Alloy as logical desk calculator

[26 March 2010]

Long ago I used a wonderful file-oriented database system called Watfile, which was designed as a sort of desk-calculator for data. It was designed for personal use, not industrial-strength data management, and its designers successfully resisted the temptation to add more features and more power at the cost of a more complex user interface. Watfile was to a full enterprise-class database as a desk calculator of the 1960s was to … oh, perhaps to Fortran. For suitable problems, the ease of setup far outweighed any considerations of power or completeness.

The experience of using Watfile for data manipulation tasks established in my mind the class of ‘desk-calculator-like’ packages for various kinds of problem.

Today I experimented with Alloy as a sort of logical desk calculator, and I’m happy to report that it passed the test with flying colors.

For reasons I won’t go into here, I’ve wondered a bit recently what it might look like to apply the technique of distinctive-feature analysis (originally developed for phonological descriptions of sound systems of language) to writing systems. When I sat down a few months ago with pencil and paper to see if I could devise a smallish set of typographic features which could (say) distinguish the twenty-six letters of the alphabet as I was taught it in first grade, I rapidly found that working solely with pen and paper made me impatient: it was too tedious to look at the set of features already identified and see which letters could not yet be distinguished (because they had the same value for all the features in question).

When I came back to this problem this afternoon, I thought for a few minutes about what questions I’d like to be able to ask the machine. Given a specified set of graphemes (as a first exercise, I chose the lower-case alphabet) and a specified set of binary features (does the letter have an ascender? a descender? a vertical stroke? a full or partial circle or bowl? Is the stroke to the left of the bowl? …), with information about which graphemes have the feature in question, I want to be able to ask, first, whether a particular set of features suffices to distinguish each individual grapheme? Or are there two or more graphemes which have the same value for all features in the set? And of course, if there are such sets of indistinct graphemes, what are they?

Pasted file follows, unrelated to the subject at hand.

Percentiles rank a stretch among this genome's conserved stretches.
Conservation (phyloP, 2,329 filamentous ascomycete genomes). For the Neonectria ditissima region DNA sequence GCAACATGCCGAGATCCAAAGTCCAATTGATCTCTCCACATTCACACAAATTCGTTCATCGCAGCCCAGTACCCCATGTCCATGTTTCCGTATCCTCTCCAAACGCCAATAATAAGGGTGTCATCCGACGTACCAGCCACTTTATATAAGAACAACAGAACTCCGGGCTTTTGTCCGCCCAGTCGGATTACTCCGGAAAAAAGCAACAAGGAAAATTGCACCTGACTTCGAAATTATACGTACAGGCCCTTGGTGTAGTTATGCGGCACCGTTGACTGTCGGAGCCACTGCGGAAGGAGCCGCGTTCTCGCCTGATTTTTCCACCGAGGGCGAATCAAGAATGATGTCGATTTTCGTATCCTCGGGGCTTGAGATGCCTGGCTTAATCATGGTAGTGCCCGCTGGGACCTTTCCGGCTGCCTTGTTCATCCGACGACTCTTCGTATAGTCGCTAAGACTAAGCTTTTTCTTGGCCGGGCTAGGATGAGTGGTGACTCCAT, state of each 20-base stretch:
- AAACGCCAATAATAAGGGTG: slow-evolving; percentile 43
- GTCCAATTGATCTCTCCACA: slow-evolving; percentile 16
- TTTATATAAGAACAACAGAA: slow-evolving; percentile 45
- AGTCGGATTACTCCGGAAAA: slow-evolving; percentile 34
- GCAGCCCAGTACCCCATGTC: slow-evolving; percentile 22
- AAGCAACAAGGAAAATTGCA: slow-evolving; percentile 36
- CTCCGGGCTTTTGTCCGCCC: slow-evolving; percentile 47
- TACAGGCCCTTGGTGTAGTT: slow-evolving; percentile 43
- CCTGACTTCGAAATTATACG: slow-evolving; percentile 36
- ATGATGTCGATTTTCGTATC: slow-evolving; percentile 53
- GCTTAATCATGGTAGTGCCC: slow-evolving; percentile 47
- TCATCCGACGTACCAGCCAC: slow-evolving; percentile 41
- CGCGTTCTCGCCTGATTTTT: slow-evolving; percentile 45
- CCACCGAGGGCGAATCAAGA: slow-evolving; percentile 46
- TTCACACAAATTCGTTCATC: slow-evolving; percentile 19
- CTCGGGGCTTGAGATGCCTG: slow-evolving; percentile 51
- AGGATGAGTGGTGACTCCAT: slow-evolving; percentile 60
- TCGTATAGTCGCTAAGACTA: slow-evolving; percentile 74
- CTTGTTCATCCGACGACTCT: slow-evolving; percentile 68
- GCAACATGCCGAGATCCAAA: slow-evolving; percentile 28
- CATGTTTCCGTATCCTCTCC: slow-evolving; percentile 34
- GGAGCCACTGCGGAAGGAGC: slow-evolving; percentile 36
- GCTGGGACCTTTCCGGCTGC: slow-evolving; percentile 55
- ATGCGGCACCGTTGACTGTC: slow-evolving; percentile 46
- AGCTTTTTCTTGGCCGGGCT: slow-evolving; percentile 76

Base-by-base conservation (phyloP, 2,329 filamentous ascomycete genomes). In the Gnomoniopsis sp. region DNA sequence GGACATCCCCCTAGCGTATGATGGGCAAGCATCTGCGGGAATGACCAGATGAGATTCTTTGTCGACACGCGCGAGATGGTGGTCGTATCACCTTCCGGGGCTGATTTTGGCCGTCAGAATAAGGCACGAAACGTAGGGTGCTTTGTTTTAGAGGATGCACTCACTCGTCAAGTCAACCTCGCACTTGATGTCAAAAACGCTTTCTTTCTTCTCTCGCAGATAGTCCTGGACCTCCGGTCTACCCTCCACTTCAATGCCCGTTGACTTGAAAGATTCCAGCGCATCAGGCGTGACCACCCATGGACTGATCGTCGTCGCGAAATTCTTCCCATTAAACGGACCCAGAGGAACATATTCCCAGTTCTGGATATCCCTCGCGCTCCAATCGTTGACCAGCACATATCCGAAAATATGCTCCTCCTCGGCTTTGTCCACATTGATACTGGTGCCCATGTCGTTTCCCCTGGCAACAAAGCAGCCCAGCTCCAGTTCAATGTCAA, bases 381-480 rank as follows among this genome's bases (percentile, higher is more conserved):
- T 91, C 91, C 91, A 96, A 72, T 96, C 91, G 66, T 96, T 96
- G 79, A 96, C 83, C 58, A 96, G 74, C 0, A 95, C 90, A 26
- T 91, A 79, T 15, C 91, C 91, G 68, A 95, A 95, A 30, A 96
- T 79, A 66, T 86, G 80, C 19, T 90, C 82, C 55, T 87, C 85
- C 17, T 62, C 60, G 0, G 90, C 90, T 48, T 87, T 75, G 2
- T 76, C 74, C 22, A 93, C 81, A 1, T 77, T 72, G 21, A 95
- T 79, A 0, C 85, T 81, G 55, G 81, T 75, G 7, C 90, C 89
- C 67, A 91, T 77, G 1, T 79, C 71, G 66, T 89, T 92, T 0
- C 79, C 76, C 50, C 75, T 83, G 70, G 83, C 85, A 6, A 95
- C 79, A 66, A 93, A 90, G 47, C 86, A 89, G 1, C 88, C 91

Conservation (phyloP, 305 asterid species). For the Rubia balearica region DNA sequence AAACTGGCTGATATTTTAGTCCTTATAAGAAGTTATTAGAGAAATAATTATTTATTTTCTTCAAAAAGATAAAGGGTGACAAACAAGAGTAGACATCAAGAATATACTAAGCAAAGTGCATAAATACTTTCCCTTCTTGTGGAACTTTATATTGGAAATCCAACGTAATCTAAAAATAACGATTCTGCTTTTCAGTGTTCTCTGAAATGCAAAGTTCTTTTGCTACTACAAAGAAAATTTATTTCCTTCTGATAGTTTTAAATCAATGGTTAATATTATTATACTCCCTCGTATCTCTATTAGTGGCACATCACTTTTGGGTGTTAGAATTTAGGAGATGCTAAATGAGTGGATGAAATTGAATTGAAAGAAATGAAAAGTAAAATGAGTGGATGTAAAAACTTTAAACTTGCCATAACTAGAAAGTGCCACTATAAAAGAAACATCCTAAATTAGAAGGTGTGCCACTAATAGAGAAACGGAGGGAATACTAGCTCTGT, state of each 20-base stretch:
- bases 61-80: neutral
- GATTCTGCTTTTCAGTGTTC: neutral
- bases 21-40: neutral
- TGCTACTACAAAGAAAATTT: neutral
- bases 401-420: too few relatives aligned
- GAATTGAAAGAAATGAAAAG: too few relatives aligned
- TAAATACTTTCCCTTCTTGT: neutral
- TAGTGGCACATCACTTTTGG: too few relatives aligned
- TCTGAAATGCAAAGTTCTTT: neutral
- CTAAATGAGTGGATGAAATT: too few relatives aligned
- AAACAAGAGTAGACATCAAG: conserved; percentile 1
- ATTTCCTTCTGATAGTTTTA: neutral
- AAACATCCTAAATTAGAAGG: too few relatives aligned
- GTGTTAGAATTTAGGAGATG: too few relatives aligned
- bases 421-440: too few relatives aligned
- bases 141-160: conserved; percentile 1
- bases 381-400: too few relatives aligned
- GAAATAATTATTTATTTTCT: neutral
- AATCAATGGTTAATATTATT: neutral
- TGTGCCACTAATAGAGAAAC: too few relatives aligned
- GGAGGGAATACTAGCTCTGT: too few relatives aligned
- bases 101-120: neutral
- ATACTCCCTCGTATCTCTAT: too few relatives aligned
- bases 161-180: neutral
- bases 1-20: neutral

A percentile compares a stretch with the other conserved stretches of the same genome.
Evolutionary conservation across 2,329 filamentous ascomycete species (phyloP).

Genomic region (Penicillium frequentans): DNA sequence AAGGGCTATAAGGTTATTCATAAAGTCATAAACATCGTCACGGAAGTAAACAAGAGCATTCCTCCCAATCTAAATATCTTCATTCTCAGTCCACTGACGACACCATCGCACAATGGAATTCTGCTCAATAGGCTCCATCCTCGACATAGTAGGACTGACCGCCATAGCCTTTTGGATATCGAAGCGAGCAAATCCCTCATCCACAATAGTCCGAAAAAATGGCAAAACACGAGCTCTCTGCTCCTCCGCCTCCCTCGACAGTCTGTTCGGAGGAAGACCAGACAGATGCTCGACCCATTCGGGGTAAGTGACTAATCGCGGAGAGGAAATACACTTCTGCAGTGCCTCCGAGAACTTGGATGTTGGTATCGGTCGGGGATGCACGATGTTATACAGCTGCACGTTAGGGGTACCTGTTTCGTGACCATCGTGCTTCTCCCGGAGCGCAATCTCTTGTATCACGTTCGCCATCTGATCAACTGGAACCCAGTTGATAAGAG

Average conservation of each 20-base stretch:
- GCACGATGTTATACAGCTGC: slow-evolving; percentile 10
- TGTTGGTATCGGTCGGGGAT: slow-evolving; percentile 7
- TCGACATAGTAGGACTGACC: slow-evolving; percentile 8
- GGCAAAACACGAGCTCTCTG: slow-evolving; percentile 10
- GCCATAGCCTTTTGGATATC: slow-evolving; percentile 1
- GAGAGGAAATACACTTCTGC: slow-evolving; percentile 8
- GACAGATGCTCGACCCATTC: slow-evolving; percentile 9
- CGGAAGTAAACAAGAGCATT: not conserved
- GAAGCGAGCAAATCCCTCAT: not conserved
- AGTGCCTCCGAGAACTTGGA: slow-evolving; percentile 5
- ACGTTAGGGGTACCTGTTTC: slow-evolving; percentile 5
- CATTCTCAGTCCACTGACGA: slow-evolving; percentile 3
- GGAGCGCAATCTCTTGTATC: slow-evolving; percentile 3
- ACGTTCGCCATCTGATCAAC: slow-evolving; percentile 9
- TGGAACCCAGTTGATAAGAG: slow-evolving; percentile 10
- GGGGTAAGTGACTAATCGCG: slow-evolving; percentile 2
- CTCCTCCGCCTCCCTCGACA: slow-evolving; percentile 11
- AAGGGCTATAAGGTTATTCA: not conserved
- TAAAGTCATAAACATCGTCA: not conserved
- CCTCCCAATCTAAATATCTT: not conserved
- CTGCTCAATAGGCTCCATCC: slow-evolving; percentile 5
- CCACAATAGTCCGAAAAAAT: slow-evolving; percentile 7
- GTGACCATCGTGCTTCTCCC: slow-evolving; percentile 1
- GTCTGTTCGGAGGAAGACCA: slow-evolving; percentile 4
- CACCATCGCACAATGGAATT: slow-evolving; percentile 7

It occurred to me to solve the problem in Prolog; it would take just a relatively simple set of Prolog predicates to do what I wanted. But as I was preparing to launch X Windows, so that I could launch Prolog, I realized that I already had the Alloy Analyzer running. And so I wrote the predicates I wanted in Alloy instead of Prolog, to see whether it would work.

The upshot is: yes, it worked, and it was probably a bit easier to do than it would have been in Prolog. When I was thinking about how to set up the problem in Prolog, I found myself wondering about the best data representation to choose, and so on, almost as much as about the structure of the problem. I won’t say that Alloy posed no analogous problems — I did have to think for a moment or two about the best way to describe graphemes and distinctive features. But the high level of abstraction afforded by Alloy made the decision feel less binding, and made me feel a bit more comfortable experimenting. (It sounds strange to put it this way: after all, Prolog’s high level of abstraction is one of its great design strengths. But Prolog is also designed to be an efficient and effective programming language, which means that some details are exposed which have only procedural significance, and sometimes you find yourself thinking about them, even in situations where questions of execution efficiency don’t arise.